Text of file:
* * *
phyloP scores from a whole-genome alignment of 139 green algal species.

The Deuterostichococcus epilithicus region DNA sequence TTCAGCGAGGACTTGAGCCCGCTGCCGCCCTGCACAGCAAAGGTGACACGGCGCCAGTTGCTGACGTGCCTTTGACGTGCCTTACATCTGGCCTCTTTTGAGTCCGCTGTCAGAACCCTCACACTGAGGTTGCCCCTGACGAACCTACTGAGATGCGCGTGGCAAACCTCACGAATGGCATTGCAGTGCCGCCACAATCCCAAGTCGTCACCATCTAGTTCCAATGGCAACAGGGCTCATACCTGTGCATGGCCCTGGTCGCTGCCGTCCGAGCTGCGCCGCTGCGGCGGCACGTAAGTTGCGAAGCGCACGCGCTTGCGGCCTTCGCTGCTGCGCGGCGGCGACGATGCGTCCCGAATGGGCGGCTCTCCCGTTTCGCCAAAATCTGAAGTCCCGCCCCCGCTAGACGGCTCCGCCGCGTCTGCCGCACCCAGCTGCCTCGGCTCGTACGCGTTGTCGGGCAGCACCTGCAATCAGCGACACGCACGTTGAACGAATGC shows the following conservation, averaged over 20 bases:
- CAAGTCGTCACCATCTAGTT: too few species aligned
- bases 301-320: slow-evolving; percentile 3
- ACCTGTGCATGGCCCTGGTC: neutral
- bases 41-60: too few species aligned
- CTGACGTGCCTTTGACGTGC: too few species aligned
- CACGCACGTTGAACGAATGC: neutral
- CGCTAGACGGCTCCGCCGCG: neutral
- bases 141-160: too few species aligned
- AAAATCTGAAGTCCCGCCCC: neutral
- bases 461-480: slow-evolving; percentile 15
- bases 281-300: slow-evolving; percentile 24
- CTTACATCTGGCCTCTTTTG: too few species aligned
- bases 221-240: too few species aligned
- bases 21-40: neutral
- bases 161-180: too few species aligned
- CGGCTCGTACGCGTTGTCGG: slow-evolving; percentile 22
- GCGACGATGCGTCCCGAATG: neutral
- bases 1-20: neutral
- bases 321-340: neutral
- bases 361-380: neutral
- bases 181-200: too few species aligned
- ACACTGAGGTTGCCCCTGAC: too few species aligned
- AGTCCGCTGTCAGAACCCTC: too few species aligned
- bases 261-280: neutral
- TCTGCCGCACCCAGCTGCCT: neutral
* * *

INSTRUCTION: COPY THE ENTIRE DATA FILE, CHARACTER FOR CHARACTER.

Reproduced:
phyloP scores from a whole-genome alignment of 139 green algal species.

The Deuterostichococcus epilithicus region DNA sequence TTCAGCGAGGACTTGAGCCCGCTGCCGCCCTGCACAGCAAAGGTGACACGGCGCCAGTTGCTGACGTGCCTTTGACGTGCCTTACATCTGGCCTCTTTTGAGTCCGCTGTCAGAACCCTCACACTGAGGTTGCCCCTGACGAACCTACTGAGATGCGCGTGGCAAACCTCACGAATGGCATTGCAGTGCCGCCACAATCCCAAGTCGTCACCATCTAGTTCCAATGGCAACAGGGCTCATACCTGTGCATGGCCCTGGTCGCTGCCGTCCGAGCTGCGCCGCTGCGGCGGCACGTAAGTTGCGAAGCGCACGCGCTTGCGGCCTTCGCTGCTGCGCGGCGGCGACGATGCGTCCCGAATGGGCGGCTCTCCCGTTTCGCCAAAATCTGAAGTCCCGCCCCCGCTAGACGGCTCCGCCGCGTCTGCCGCACCCAGCTGCCTCGGCTCGTACGCGTTGTCGGGCAGCACCTGCAATCAGCGACACGCACGTTGAACGAATGC shows the following conservation, averaged over 20 bases:
- CAAGTCGTCACCATCTAGTT: too few species aligned
- bases 301-320: slow-evolving; percentile 3
- ACCTGTGCATGGCCCTGGTC: neutral
- bases 41-60: too few species aligned
- CTGACGTGCCTTTGACGTGC: too few species aligned
- CACGCACGTTGAACGAATGC: neutral
- CGCTAGACGGCTCCGCCGCG: neutral
- bases 141-160: too few species aligned
- AAAATCTGAAGTCCCGCCCC: neutral
- bases 461-480: slow-evolving; percentile 15
- bases 281-300: slow-evolving; percentile 24
- CTTACATCTGGCCTCTTTTG: too few species aligned
- bases 221-240: too few species aligned
- bases 21-40: neutral
- bases 161-180: too few species aligned
- CGGCTCGTACGCGTTGTCGG: slow-evolving; percentile 22
- GCGACGATGCGTCCCGAATG: neutral
- bases 1-20: neutral
- bases 321-340: neutral
- bases 361-380: neutral
- bases 181-200: too few species aligned
- ACACTGAGGTTGCCCCTGAC: too few species aligned
- AGTCCGCTGTCAGAACCCTC: too few species aligned
- bases 261-280: neutral
- TCTGCCGCACCCAGCTGCCT: neutral